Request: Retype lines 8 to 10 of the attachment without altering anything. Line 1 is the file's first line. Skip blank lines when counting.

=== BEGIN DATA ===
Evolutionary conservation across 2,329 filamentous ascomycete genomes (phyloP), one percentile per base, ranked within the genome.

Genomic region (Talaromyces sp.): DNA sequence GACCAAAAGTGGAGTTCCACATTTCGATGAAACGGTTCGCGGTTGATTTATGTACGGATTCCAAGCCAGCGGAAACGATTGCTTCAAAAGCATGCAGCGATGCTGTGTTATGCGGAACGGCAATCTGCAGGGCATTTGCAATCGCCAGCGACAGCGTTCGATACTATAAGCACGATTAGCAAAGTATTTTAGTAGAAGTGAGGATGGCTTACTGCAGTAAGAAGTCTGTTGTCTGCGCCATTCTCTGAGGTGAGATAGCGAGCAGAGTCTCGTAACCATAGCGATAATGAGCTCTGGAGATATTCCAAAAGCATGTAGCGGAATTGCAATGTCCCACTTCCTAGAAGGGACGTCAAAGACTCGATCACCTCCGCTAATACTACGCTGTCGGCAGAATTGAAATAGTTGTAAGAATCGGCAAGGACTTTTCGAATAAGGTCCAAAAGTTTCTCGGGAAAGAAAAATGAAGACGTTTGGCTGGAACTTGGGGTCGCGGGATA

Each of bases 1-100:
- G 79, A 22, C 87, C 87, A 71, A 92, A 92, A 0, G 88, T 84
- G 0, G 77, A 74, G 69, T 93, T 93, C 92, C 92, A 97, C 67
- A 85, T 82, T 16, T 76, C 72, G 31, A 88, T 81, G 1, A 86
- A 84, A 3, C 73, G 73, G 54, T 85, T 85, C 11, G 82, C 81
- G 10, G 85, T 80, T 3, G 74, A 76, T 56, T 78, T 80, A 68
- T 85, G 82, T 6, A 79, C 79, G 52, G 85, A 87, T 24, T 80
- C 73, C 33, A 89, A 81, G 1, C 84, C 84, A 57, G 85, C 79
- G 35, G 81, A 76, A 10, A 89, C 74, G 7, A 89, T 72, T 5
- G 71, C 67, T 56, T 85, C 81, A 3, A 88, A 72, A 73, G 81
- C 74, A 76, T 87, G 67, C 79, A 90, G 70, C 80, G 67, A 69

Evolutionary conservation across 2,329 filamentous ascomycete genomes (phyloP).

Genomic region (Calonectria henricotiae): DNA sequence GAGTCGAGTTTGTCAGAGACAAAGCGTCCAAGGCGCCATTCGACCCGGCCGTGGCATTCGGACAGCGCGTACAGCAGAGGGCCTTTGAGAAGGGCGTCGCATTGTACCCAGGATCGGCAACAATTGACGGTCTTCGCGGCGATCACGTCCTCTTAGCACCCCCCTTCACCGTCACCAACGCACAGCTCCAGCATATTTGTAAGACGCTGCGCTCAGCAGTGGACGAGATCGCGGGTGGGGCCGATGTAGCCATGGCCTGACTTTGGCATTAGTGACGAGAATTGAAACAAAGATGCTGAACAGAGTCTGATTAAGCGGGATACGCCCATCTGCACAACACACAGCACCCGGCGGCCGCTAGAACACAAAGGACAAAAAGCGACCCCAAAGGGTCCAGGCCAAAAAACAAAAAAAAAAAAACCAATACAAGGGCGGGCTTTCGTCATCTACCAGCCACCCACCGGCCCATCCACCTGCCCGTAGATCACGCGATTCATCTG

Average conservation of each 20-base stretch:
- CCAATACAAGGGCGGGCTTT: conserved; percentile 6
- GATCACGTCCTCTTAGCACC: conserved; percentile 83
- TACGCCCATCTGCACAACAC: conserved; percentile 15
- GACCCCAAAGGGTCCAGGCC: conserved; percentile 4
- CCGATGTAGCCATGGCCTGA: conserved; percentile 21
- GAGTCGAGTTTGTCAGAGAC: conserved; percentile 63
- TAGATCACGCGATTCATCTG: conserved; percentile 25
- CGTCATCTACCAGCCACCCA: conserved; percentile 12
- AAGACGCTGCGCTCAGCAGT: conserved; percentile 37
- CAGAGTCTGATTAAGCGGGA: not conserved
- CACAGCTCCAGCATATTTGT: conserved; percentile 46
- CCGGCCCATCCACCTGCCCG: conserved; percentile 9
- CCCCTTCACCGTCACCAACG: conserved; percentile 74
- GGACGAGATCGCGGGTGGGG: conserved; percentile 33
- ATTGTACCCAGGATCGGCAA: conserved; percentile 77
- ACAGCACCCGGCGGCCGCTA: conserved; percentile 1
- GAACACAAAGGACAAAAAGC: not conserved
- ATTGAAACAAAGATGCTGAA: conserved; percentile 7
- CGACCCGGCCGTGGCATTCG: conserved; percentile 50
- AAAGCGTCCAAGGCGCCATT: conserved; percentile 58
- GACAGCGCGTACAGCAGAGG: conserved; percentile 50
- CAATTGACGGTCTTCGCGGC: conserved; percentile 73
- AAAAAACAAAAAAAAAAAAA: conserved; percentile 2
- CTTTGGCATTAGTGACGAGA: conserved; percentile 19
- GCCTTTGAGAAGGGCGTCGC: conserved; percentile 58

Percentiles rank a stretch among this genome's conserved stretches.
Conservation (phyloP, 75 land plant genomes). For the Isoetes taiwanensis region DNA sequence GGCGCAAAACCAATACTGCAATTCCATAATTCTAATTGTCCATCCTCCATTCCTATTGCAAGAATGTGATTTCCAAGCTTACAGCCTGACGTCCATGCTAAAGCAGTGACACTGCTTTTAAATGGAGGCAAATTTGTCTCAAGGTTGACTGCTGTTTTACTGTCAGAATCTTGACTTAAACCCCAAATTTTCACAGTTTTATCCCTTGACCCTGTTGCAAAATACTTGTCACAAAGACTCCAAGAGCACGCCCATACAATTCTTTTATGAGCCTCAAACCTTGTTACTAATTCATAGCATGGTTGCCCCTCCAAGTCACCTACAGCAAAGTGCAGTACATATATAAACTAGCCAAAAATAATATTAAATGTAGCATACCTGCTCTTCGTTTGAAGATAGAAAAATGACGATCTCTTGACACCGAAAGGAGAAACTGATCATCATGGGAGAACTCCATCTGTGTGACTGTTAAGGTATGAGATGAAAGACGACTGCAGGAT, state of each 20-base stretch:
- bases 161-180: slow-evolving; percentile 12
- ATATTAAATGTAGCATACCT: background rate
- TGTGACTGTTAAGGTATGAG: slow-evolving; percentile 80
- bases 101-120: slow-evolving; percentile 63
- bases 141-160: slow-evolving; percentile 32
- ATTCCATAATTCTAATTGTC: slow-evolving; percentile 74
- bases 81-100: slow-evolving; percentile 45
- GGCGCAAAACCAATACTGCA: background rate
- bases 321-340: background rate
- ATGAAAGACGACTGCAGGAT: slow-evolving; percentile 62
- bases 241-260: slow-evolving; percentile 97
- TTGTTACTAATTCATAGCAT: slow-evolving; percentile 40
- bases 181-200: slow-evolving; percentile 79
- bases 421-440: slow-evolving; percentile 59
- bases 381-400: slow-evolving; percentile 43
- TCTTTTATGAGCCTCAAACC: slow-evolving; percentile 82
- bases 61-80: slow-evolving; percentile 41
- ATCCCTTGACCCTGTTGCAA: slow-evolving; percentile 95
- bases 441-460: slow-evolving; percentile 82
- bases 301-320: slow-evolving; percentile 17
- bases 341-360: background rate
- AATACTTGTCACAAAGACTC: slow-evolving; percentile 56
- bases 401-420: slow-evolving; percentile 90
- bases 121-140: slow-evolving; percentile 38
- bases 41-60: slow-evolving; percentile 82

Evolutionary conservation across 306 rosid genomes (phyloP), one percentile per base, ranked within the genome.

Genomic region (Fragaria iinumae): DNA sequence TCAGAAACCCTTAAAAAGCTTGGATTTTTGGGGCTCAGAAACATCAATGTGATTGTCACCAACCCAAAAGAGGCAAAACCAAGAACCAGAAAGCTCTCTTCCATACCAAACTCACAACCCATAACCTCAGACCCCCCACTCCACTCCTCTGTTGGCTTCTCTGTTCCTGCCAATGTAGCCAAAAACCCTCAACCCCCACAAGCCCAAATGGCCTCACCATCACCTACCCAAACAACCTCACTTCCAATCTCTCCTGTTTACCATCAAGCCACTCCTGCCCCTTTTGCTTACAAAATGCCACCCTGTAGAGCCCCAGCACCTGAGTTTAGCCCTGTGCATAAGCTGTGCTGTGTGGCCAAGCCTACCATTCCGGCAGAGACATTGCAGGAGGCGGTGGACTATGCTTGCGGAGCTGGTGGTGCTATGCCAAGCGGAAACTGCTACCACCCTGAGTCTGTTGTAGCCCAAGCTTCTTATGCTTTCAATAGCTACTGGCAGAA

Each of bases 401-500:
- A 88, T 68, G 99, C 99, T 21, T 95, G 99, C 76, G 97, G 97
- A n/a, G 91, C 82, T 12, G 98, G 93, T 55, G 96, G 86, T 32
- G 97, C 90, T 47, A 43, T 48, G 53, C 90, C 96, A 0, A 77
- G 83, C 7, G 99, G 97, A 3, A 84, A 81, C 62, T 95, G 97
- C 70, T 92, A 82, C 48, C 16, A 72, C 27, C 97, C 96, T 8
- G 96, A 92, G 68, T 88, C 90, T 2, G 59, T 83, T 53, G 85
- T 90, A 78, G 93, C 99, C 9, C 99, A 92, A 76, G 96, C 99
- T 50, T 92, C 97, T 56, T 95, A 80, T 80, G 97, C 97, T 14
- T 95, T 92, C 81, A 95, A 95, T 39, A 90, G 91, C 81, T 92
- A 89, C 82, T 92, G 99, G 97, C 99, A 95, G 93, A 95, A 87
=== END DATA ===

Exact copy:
- G 10, G 85, T 80, T 3, G 74, A 76, T 56, T 78, T 80, A 68
- T 85, G 82, T 6, A 79, C 79, G 52, G 85, A 87, T 24, T 80
- C 73, C 33, A 89, A 81, G 1, C 84, C 84, A 57, G 85, C 79